Lamb Chop's Special Chanukah (1996)

Shari Lewis, the late ventriloquist and puppeteer behind Lamb Chop, was a beloved entertainer. That makes this a tad awkward, because this special was a steaming pile of shit.

To be fair, Lewis is a phenomenal ventriloquist. But her sock puppets kind of suck, the writing is idiotic, and this thing makes little to no sense. The main plot revolves around Charlie Horse trying to win a contest by designing a superhero using a computer program which brings his creations to life. There's a subplot about Lewis and Lamb Chop trying to put on a Chanukah party for some washed-up guest stars, but that seemed fairly inane.

The characters are astonishingly stupid, the jokes aren't the least bit funny, and the lessons drag even more than you'd expect.

I appreciate the need for holiday options for Jewish children, but it seems tragic this is the sort of thing trying to fit that niche. Lewis comes off as genuinely talented, and I appreciate that there are people out there who are nostalg…

Howdy Doody's Christmas (1957?)

This eight minute short came as part of a DVD collection I bought cheap on Amazon, but apparently it's easy to find on Youtube, too. Come to think of it, just about everything in that collection appears to be on Youtube.

At any rate, this has to be one of the strangest artifacts we've come across. I've never actually seen an episode of Howdy Doody before, though of course I know what it is. Or at least I thought I knew: now, I'm not so sure.

First off, let's talk about the horror.

See, every character in this thing, with the exception of Buffalo Bob, is outright creepy. Imagine Chucky but not as cute: that's Howdy Doody. And remember the clown from It? yeah, apparently his older brother's name was Clarabell, and he's in this. Then there's Ugly Sam. I guess he wasn't scary, just weird.

This thing starts a few minutes before midnight, with most of the above characters decorating a tree. They hide at midnight, so Santa won't see them (it's…

Elmo Saves Christmas (1996)

Like almost everyone who remembers Sesame Street before Elmo took over, I'm not really a fan of the red furball. I generally find him kind of cloying, and I wasn't really looking forward to an entire hour devoted to his adventures.

But this won me over quickly. While it's certainly not on par with Christmas Eve on Sesame Street or a Muppet Family Christmas, this absolutely carries on that tradition. This is everything Sesame Street should be: funny, endearing, and a tad subversive. Oh, I suppose it's got a lesson or something for the kids.

Right off the bat, the premise is explained in a loose frame story narrated by Maya Angelou (I don't think her presence really adds anything to the special, but then tossing guest stars in bit parts is common practice for these specials). Contrary to the title, the story is presented as the time "Elmo saved Christmas, then nearly lost it, again." And the special absolutely delivers on that promise.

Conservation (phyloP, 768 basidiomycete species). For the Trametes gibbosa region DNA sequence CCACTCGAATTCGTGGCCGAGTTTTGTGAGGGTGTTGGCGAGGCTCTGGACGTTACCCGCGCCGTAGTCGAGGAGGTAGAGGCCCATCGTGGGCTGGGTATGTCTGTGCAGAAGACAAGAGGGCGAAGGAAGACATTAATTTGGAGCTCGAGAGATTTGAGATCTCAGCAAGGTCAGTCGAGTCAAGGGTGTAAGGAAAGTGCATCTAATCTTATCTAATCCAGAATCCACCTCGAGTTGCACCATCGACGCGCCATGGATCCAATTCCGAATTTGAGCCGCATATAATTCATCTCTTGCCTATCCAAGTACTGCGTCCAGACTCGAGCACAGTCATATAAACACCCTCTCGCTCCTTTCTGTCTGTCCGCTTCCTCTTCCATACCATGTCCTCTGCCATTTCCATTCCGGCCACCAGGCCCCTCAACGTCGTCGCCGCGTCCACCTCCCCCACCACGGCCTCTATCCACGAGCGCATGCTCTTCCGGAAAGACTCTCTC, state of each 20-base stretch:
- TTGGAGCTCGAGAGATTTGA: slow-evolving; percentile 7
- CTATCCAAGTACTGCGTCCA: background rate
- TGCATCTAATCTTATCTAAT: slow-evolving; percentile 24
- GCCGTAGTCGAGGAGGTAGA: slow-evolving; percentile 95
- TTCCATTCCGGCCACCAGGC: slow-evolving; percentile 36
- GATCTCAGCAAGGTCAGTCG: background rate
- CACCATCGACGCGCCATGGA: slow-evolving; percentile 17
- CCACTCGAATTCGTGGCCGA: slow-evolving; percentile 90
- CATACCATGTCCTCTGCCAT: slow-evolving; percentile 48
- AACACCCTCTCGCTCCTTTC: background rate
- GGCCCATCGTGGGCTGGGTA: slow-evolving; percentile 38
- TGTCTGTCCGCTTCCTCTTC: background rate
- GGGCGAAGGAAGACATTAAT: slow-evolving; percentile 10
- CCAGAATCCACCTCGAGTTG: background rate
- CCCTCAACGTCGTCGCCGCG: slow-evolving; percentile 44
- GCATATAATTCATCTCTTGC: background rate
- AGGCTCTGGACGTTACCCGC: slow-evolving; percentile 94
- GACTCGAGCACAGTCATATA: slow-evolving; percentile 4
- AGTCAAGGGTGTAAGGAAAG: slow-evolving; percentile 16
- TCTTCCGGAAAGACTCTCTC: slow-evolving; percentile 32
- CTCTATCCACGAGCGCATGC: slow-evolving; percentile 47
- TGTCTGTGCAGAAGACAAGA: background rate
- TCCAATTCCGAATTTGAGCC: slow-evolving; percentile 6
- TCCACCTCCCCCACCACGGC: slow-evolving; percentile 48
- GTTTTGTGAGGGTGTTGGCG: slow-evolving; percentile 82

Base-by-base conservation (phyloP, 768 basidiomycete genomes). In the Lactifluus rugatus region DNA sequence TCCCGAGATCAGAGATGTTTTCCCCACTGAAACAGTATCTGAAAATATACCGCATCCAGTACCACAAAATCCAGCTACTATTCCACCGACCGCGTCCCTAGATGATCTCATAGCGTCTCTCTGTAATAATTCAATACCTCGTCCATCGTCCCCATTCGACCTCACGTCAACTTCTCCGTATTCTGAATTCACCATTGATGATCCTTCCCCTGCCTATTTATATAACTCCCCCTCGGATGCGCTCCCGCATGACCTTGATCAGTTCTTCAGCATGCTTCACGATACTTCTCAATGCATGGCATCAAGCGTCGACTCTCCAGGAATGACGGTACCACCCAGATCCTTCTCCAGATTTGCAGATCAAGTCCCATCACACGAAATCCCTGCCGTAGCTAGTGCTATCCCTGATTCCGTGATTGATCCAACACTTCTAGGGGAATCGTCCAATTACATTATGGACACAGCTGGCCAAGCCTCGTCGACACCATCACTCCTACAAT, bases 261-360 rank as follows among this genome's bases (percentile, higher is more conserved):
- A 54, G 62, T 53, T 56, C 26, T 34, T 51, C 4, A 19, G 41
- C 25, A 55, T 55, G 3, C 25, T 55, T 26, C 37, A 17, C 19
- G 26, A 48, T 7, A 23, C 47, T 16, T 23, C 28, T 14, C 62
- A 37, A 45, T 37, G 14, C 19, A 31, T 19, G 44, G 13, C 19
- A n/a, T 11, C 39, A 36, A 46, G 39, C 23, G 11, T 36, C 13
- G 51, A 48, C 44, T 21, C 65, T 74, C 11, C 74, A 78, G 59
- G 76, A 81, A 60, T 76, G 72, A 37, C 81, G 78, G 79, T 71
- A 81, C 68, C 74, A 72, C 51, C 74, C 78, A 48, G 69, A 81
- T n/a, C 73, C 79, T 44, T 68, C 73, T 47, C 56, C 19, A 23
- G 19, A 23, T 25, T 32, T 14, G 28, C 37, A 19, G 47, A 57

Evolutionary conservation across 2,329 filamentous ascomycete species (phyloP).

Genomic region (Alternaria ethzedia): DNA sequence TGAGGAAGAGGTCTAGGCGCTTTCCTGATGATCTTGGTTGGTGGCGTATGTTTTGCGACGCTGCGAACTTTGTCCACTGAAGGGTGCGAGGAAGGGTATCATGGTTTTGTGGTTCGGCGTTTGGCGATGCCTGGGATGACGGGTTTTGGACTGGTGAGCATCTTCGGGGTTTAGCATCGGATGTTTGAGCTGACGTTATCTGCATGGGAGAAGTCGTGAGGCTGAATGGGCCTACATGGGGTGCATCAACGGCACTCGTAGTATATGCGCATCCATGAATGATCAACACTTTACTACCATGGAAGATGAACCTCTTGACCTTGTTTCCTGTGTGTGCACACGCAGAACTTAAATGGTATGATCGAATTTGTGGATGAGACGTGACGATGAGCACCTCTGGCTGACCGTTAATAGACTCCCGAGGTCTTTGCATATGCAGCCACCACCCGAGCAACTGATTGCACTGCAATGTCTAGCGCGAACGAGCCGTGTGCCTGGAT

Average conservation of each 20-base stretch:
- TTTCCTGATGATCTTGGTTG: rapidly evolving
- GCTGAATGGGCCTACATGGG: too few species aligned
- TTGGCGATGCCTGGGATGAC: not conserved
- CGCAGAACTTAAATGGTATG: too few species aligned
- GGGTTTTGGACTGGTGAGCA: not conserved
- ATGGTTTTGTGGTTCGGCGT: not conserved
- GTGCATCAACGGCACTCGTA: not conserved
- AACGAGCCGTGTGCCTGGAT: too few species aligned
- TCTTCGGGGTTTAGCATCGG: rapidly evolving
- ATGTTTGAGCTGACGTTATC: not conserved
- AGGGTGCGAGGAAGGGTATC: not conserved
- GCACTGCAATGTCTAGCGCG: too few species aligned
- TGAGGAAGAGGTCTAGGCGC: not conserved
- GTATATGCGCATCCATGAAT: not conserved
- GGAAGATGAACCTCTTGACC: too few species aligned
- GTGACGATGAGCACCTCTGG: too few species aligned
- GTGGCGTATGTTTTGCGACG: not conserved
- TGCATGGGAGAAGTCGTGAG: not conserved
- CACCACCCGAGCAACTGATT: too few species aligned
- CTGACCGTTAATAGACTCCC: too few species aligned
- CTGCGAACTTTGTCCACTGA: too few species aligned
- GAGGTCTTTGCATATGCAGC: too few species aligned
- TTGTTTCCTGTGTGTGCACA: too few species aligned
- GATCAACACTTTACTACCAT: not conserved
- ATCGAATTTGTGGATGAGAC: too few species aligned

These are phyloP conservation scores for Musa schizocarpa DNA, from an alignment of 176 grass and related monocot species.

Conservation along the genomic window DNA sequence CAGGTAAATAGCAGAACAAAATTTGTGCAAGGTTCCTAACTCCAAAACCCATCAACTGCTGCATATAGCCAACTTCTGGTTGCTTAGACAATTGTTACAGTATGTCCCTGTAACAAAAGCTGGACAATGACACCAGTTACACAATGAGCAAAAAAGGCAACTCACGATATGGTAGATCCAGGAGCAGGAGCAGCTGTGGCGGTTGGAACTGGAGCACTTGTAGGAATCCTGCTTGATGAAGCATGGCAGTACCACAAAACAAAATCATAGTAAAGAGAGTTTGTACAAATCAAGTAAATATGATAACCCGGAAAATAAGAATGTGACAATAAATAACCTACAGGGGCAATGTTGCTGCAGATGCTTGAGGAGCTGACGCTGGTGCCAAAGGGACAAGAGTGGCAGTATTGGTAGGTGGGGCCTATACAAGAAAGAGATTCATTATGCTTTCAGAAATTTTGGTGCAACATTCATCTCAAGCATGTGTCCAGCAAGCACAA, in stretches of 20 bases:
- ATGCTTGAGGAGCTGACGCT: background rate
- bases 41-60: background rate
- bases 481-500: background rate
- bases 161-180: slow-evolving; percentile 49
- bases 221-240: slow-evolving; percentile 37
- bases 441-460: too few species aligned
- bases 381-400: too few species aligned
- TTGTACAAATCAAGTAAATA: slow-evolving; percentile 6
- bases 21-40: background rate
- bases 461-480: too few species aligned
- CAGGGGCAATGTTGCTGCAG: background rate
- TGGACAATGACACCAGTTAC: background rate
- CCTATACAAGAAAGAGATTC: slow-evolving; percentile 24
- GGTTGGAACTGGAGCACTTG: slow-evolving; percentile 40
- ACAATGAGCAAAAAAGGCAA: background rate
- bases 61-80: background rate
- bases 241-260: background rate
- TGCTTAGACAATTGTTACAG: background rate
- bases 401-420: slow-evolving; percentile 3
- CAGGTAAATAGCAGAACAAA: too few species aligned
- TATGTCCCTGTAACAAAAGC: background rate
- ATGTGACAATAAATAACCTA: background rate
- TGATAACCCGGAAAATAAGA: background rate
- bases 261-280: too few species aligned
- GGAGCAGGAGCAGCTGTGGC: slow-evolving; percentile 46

Elmo is presented as…

John Denver and the Muppets: A Christmas Together (1979)

I suppose even the Muppets can have an less-than-stellar special. This is far from terrible, but not actually all that good either. Really, the big problem is there aren't enough Muppets.
Whenever the Muppets are on screen, the energy picks up, the jokes are actually funny, and the acting improves. When the camera is focused on John Denver and legions of bland back-up dancers, it's dull as dirt. Now I generally like John Denver, or at least don't dislike him. But here he's incapable of acting like a human being, and he looks sort of like a robot. Plus he keeps adding boring religious stuff in between scenes of Muppets being sweet.
Also this isn't particularly well directed or well shot. Or even well structured: this special flirts with the idea of having a plot, but ultimately abandons it for ill-thought out musical numbers.
It's not all bad: Rowlf and Kermit both get in pretty songs, the opening Twelve Days of Christmas is classic, and Miss Piggy gets in some…

Christmas Eve on Sesame Street (1978)

I have serious memories tied up in this special. This means I even like the sappy parts. It's such great classic Sesame Street, though, that I suspect you'll like a few of the sappy parts too.

I was going to start off by saying that the opening with the oversized skating costumed characters is pretty useless, but on re-watching, Bird Bird skating with the little girl is pretty cute, even though it isn't the same little girl he's friends with through the rest of the special.

Living in New York City adds a whole other level to watching Sesame Street, and something like this from the 70's makes the original target audience (inner-city kids) really clear. There is a sequence based in the old subway, with beat-up turnstiles and a guy who sells tokens. (The subway car and the station are obviously sets, but I don't know about the platforms.) I love that it's set so firmly in New York.

I love Oscar in this, he's so delightfully snarky. I even love him tryi…